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20 Signs and Symptoms of Alzheimer's

VirginiaLynne was a caregiver for in-laws with Alzheimer's, and she shares her extensive research in dementia and elder care to help others.

Key Warning Sign: Change

Change is the key warning sign. Ask yourself, "Has the person's ability to remember ordinary daily activities changed from before?"

Are You Worried?

Do you have a history of family members with Alzheimer's? Perhaps you are worried that you or someone you love seems to be forgetting more than usual. I was a caregiver for my husband's mother and father, who both had Alzheimer's, so I understand your emotions, concerns, and fears. It took almost two years for my husband and I to realize that his parents had Alzheimer's and get appropriate help. During those two years, we struggled to understand all of the changes in his parents and to deal with many difficult situations. Since then, I have carefully researched all of the signs and symptoms of this disease in order to help other people to make sure they get an appropriate diagnosis as early as possible.

In this article, I hope to provide you with enough information to decide if you need to seek additional medical help. I include:

  1. Early warning signs.
  2. Simple, easy memory tests you can give to someone without them necessarily knowing what you are doing.
  3. Explanation of the importance of early detection and what to do about it.
  4. Simple ways to improve cognitive ability (which my husband and I are already doing to help delay any memory impairment we might face).

20 Warning Signs

The key warning sign is change. The earliest symptom of dementia is a weakening in the ability to process information, especially new information. This is a sign we missed in my in-laws, who were completely unable to function after moving from their home in Arizona to a new home near us. The fact that they were not able to remember how to get to the store just down the street, and were not able to unpack any of their things should have been a warning sign for us. Here are some other typical warning signs:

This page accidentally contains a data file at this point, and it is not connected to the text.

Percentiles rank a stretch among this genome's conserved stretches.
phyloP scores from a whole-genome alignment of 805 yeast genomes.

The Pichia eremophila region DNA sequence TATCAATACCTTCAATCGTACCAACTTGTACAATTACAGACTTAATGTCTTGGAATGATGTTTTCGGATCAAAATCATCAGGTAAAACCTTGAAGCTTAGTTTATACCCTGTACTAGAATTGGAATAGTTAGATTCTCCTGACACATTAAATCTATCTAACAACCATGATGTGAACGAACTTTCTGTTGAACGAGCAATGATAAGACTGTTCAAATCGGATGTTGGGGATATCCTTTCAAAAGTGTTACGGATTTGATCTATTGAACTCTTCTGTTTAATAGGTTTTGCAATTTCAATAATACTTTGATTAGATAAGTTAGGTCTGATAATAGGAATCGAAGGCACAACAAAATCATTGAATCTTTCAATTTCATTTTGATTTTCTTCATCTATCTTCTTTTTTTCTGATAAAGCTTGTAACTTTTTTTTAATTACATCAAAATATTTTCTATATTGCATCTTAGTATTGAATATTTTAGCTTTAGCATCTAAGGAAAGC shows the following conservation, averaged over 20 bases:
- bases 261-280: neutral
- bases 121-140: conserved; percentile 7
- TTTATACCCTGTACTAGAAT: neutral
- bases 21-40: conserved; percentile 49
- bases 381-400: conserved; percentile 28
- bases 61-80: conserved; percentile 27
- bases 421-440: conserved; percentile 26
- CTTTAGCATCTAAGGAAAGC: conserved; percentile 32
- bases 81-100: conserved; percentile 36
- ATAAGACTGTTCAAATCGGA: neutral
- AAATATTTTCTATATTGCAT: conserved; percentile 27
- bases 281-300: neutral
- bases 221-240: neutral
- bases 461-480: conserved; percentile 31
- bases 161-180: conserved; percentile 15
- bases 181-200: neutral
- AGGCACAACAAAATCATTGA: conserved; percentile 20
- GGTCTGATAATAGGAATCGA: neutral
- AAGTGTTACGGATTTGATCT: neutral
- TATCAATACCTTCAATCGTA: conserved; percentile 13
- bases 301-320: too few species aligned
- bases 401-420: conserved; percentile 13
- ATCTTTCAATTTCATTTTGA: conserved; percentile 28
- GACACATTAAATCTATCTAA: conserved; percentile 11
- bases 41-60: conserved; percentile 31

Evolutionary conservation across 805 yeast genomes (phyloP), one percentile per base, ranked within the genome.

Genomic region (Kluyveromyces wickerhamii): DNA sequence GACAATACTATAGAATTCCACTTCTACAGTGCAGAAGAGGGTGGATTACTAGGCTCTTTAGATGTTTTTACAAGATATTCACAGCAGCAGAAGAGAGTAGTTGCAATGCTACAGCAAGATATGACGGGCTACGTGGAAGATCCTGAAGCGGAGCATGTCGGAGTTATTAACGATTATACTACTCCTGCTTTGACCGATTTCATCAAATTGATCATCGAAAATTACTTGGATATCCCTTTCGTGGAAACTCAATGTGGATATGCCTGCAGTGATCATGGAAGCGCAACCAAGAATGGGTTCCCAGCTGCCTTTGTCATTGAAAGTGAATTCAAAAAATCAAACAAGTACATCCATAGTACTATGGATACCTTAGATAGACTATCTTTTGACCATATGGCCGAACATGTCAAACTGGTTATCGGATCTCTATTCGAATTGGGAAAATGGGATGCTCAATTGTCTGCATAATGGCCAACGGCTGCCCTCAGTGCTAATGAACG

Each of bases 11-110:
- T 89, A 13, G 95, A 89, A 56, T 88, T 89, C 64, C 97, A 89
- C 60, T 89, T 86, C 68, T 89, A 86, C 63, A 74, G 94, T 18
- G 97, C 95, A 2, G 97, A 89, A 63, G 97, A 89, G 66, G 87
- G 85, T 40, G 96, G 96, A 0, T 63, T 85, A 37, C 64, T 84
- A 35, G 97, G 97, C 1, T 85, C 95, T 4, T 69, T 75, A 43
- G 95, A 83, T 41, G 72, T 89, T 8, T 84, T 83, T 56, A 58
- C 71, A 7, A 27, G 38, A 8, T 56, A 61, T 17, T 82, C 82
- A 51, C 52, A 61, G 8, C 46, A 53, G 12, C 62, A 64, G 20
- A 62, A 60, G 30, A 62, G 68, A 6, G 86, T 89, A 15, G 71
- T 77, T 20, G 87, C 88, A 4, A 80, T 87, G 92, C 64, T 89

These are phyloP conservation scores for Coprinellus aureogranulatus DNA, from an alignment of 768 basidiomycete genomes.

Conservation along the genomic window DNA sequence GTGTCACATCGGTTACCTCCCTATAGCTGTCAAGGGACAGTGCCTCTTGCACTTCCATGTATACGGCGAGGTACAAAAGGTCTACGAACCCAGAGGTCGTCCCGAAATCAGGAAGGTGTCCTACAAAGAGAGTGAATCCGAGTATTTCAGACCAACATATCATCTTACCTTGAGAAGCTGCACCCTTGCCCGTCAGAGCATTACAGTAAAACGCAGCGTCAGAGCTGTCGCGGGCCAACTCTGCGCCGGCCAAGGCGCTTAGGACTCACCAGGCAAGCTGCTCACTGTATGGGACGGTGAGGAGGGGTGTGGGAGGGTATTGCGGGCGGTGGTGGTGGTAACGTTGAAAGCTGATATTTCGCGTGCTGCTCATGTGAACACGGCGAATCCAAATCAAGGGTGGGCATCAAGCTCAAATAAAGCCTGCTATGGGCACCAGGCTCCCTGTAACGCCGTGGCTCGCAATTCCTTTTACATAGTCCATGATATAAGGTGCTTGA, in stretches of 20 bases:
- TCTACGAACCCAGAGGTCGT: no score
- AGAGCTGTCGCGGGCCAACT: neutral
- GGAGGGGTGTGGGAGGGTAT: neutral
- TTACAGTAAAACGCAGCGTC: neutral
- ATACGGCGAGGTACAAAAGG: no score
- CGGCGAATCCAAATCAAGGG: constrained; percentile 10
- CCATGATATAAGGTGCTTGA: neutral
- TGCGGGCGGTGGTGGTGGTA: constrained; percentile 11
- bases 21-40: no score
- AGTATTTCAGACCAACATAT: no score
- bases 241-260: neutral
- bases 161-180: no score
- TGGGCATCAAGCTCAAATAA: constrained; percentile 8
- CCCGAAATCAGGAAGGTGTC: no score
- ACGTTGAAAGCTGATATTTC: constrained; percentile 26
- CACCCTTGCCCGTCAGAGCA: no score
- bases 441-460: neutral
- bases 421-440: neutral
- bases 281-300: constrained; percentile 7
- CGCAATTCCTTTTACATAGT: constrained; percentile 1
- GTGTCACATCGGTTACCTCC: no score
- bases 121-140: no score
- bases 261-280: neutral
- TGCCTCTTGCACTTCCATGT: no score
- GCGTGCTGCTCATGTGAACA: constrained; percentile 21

1. Losing sense of smell or taste, or changes in those senses.
  2. Having trouble remembering names more than before.
  3. Losing things like car keys or glasses more often than before.
  4. Forgetting where the car is parked more frequently.
  5. Not being able to remember how to get to a store or friend's house.
  6. Not being able to remember the title of a movie that was just watched.
  7. Substituting a word because the person can't remember the one they wanted.
  8. Forgetting appointments or phone calls more frequently.
  9. Needing to re-read something because they forgot it, or writing lots of reminders (my husband's father had notebooks full of reminders for himself, which made us realize after his diagnosis that he had been dealing with memory loss for several years).
  10. Repeating questions because they forgot the answer.
  11. Having people tell them that they already said that.
  12. Feeling depressed without a particular cause.
  13. Not remembering whether they took medications.
  14. Buying too much of something, or buying things they forgot they already have.
  15. Having more difficulty in organizing events, or paperwork.
  16. Finding it more difficult to finish complicated tasks.